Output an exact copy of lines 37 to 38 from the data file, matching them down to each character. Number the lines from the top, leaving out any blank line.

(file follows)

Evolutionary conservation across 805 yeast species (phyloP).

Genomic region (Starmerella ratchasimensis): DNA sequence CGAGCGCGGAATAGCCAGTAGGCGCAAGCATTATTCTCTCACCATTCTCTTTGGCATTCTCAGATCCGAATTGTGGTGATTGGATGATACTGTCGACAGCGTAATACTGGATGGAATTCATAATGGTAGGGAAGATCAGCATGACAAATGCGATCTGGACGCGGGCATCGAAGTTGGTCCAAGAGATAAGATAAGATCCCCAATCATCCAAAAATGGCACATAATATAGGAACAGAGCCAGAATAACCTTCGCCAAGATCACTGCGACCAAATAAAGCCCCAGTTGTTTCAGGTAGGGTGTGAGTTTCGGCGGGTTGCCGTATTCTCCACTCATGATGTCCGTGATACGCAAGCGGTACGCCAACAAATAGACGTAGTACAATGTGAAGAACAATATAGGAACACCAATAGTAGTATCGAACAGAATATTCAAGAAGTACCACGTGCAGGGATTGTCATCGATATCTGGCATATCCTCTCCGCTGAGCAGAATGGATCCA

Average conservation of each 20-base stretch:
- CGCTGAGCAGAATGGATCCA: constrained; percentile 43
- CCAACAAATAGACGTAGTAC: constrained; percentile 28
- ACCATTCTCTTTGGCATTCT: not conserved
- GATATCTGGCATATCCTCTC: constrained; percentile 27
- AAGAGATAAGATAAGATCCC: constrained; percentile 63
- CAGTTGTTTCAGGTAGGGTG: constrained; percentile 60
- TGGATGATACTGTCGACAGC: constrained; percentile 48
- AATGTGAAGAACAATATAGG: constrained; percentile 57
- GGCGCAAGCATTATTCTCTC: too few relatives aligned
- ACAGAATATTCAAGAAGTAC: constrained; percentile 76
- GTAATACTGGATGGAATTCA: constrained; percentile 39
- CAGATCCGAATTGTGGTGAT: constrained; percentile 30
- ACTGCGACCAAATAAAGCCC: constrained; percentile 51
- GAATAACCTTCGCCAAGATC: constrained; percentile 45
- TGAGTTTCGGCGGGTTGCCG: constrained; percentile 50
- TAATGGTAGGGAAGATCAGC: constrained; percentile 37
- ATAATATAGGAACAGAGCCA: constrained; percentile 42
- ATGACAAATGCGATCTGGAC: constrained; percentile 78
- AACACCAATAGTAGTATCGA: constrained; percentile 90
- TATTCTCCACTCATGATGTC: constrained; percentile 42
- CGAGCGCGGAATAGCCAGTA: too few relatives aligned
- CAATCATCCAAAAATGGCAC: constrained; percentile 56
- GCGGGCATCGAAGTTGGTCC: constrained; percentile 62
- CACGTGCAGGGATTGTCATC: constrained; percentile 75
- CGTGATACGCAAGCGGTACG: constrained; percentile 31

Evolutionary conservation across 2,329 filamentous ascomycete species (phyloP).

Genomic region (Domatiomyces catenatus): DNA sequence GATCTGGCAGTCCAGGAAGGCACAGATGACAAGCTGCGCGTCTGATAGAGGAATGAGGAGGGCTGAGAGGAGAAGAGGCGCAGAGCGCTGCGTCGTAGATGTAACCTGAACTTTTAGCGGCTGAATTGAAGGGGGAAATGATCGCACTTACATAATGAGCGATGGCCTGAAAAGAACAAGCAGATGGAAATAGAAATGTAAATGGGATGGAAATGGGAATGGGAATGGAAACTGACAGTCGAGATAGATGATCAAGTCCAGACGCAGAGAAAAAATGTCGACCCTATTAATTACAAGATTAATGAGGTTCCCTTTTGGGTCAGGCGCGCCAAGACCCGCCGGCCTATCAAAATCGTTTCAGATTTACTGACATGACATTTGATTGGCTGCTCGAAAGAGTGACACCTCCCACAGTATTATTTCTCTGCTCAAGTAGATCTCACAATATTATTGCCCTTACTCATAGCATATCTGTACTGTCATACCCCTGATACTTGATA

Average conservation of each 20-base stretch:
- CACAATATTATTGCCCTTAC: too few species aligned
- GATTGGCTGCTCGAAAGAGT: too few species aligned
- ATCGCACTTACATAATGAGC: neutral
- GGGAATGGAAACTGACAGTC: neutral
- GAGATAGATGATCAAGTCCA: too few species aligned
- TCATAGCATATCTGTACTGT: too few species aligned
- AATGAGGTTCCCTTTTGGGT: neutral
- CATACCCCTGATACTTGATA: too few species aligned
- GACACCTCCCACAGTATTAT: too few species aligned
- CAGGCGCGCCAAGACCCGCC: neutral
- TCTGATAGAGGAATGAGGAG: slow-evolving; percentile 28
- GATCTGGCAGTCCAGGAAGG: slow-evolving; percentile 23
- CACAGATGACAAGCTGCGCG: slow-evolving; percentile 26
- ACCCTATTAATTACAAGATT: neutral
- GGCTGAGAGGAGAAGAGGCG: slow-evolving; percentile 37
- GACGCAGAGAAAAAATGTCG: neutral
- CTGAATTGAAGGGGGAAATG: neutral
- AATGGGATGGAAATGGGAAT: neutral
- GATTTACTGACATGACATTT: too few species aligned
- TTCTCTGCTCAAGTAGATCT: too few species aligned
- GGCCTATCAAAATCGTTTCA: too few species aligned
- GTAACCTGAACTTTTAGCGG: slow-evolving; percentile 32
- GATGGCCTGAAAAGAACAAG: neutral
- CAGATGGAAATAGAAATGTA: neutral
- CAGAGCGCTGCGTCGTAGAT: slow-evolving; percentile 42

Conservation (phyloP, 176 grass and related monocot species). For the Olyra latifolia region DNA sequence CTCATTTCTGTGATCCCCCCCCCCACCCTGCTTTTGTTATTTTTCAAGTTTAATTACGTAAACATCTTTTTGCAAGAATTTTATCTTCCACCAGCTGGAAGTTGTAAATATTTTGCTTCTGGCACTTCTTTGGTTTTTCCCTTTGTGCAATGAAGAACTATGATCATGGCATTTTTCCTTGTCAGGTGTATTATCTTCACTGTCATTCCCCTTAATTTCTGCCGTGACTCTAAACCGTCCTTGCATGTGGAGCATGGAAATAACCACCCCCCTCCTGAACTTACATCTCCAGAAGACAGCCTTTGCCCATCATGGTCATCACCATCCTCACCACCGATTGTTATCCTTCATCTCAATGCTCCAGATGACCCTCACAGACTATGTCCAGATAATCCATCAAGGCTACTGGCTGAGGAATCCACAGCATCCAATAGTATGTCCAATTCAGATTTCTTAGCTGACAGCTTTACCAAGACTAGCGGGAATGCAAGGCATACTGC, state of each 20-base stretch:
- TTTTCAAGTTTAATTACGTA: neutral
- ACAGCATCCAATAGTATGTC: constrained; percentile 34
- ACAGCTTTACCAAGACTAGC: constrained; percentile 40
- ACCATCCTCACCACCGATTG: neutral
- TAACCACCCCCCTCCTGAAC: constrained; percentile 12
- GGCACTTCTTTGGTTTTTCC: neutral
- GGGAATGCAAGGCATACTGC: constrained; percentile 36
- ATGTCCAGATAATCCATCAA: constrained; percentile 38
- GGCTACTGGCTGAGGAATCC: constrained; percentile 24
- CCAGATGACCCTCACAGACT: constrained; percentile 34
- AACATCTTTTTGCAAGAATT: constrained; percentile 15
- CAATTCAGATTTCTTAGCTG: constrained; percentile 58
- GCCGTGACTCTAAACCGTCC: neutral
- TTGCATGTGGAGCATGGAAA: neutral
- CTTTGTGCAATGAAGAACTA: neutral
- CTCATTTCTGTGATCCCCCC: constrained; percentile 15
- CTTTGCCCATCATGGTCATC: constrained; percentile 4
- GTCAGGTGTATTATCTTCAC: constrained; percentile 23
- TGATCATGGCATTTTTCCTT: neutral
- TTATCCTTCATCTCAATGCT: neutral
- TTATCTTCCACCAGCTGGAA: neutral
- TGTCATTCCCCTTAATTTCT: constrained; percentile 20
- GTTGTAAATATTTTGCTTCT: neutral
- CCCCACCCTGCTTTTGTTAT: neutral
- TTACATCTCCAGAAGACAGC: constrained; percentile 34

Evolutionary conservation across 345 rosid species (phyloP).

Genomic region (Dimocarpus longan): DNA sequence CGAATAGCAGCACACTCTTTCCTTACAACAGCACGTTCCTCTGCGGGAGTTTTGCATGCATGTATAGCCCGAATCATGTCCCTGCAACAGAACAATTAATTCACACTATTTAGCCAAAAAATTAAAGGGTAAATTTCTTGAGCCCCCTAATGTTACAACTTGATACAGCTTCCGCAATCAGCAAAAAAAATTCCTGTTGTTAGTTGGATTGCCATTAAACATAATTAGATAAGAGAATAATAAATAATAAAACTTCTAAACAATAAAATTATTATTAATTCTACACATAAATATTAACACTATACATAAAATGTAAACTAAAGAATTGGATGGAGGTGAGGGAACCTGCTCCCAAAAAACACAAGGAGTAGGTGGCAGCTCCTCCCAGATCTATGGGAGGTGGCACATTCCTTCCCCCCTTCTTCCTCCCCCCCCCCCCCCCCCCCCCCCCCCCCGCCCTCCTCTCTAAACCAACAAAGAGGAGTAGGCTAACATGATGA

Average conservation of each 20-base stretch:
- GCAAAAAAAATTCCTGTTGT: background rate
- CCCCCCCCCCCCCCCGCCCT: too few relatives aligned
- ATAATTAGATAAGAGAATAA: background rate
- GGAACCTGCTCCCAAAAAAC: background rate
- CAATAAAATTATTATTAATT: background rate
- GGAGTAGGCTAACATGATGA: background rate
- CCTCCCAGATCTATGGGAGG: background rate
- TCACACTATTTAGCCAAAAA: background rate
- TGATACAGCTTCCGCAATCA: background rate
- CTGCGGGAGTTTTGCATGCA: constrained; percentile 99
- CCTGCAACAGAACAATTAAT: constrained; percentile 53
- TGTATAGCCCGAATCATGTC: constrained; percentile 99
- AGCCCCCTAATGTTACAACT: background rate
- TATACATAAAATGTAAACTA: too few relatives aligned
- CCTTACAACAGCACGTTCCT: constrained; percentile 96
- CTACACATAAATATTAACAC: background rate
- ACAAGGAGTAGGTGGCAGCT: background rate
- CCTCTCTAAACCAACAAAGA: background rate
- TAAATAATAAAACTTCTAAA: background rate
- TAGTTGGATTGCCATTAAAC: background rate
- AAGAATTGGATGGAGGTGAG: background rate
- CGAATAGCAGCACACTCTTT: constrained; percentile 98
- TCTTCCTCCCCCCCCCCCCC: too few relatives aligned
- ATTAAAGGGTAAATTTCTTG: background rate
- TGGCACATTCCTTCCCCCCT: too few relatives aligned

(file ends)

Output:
- TCATAGCATATCTGTACTGT: too few species aligned
- AATGAGGTTCCCTTTTGGGT: neutral